- Gold price looks to end 2022 flat at around $1,800.
- Fed’s policy outlook and performance of Chinese economy will impact Gold price in 2023.
- Market positioning and technical outlook suggest that XAU/USD could stay bullish next year.
Gold price started 2022 in an indecisive manner after having spent the last quarter of 2021 fluctuating at around $1,800. Toward the end of February, XAU/USD rose sharply and reached its highest level since August 2020 at $2,070 in early March. During the second and third quarters, however, Gold price fell substantially and registered losses for seven straight months, coming in within a touching distance of $1,600 for the first time since April 2020 in September. Gold price recovered decisively and gained more than 8% in November and managed to continue to edge higher in the first couple of weeks of December, returning to the mid-point of its annual range near $1,800.
Gold price in 2023 will be driven by two major factors: The Federal Reserve’s monetary policy and the performance of the Chinese economy. To have a better understanding of the big picture, we will also take a look at market positioning and supply-side dynamics.
Gold price in 2022: A year in review
Toward the end of 2021, the Federal Reserve warned markets that inflation was here to stay and acknowledged they have done a bad job forecasting inflation and realizing how entrenched it had become. With Fed policymakers clearly communicating their intentions to tighten the policy to battle inflation from the beginning of the year, the 10-year US Treasury bond yield gained over 17% in January and climbed toward 2%, causing the inversely-correlated XAU/USD to lose nearly 2% on a monthly basis.
On February 24, Russia launched a large-scale invasion of Ukraine, which Russian President Vladimir Putin called a “special military operation.” Two days later, on February 26, Western allies announced significant sanctions against Russia and eventually excluded Russia from global payment systems. Gold found demand as a safe haven amid escalating geopolitical tensions and gathered bullish momentum, rising above $2,000 in early March.
Inflation, Fed and US T-bond yields
Although geopolitical tensions remained high, the Fed’s decision to hike the policy rate by 25 basis points to the range of 0.25-0.% after having kept it at 0-0.25% for two years forced XAU/USD to retrace a large portion of its monthly advance in March.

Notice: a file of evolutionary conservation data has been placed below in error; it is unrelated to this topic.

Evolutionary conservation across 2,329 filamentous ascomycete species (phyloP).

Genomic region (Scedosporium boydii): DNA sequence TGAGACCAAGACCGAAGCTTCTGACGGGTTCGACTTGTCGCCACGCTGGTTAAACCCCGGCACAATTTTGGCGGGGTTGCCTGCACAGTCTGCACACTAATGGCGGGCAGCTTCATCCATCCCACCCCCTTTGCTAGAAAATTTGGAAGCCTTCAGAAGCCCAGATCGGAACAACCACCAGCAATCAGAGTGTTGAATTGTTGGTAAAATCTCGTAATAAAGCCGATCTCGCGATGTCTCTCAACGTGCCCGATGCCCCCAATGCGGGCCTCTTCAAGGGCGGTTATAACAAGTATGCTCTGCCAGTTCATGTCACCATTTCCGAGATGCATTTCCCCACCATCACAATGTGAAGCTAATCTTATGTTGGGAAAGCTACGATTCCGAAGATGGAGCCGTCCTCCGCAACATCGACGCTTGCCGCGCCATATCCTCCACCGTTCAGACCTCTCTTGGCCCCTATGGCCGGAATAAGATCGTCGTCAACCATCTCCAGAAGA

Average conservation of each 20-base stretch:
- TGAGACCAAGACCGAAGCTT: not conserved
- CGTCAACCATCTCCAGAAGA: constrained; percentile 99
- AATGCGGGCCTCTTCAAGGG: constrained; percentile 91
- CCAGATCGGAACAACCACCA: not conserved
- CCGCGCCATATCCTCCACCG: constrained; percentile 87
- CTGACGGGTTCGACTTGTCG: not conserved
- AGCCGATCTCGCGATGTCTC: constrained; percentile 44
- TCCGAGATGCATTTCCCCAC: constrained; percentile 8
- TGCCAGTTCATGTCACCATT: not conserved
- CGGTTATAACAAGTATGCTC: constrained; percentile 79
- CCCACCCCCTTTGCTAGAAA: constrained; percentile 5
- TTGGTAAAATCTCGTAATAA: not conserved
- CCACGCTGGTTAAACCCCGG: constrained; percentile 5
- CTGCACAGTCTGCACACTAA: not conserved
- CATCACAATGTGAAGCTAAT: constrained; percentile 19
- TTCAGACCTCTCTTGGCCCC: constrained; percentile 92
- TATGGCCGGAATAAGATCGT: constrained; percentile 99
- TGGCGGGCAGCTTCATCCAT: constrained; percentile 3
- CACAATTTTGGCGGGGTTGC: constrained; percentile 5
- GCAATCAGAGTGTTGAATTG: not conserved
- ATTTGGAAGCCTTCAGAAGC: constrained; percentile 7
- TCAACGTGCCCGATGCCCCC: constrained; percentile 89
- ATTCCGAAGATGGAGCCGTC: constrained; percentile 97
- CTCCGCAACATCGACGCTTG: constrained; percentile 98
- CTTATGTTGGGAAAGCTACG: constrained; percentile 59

From that point on, the Fed continued to tighten its policy rate at an accelerating pace while inflation proved to be even stronger and more persistent than initially estimated. The Consumer Price Index (CPI) soared to 9.1% on a yearly basis in June, marking the strongest pace of increase in prices since November 1981.
US Consumer Price Index (YoY)
In May, the Fed raised its policy rate by 50 bps before opting for 75 bps hikes in June, July, September and November.
Fed policy rate
During the Fed’s aggressive tightening period, the yield on the benchmark 10-year US Treasury bond continued to rise sharply, reaching its highest level in 15 years above 4.3% in October. Gold, as a low-yielding asset, remained inversely correlated with US T-bond yields and stayed under constant bearish pressure.
As the Fed’s unprecedented rate hikes during the second and third quarters of the year revealed the policy divergence between the US and other major central banks, especially the European Central Bank and the Bank of Japan, the US Dollar became the go-to asset for investors, with Gold losing out. The US Dollar Index, which tracks the US Dollar’s performance against a basket of six major currencies, rose from 95.65 in early January to a multi-decade high of 114.78 by late September, gaining nearly 20% during that period.
Following the November policy meeting, the Fed noted in its policy statement that policymakers will take cumulative tightening and policy lags into account when determining the pace of future rate hikes. This comment caused markets to price in a smaller, 50 bps, rate increase in December. Consequently, the 10-year US T-bond yield turned south and helped Gold price rise decisively in November.